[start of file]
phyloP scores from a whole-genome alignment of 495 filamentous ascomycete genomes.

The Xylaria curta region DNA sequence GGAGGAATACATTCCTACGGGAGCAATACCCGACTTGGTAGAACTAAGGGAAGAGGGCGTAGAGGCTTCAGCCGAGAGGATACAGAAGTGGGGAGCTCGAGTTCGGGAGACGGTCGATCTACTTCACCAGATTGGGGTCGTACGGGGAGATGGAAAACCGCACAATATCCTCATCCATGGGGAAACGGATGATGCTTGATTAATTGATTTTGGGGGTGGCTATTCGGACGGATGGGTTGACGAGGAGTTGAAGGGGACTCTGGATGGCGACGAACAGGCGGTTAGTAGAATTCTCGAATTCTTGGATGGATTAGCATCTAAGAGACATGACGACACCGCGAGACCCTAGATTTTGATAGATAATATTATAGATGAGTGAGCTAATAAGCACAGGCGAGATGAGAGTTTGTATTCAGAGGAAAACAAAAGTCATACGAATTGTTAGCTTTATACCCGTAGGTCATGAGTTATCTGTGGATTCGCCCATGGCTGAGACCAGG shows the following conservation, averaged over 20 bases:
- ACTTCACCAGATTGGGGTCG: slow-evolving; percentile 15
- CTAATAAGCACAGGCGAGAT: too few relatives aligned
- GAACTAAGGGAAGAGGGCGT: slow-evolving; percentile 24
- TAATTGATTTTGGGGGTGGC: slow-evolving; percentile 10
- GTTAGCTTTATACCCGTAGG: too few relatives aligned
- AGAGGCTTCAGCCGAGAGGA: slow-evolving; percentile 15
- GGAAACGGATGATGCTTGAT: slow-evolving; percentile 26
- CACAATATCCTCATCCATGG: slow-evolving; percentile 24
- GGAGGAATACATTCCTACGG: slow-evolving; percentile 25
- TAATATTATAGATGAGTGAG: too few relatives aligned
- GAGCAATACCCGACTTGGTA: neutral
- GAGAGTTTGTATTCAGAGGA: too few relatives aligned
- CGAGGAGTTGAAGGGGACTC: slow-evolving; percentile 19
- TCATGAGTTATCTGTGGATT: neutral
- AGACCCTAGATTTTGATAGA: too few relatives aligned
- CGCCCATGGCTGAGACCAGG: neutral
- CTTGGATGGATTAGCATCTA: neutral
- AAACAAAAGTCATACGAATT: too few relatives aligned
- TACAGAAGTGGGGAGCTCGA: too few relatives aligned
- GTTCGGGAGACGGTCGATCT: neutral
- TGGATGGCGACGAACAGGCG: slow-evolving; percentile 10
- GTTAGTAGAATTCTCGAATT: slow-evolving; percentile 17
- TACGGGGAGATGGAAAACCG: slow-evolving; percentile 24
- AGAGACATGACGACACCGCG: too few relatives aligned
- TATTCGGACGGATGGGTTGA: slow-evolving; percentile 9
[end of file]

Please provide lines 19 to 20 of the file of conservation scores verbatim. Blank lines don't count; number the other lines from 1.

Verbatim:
- CTTGGATGGATTAGCATCTA: neutral
- AAACAAAAGTCATACGAATT: too few relatives aligned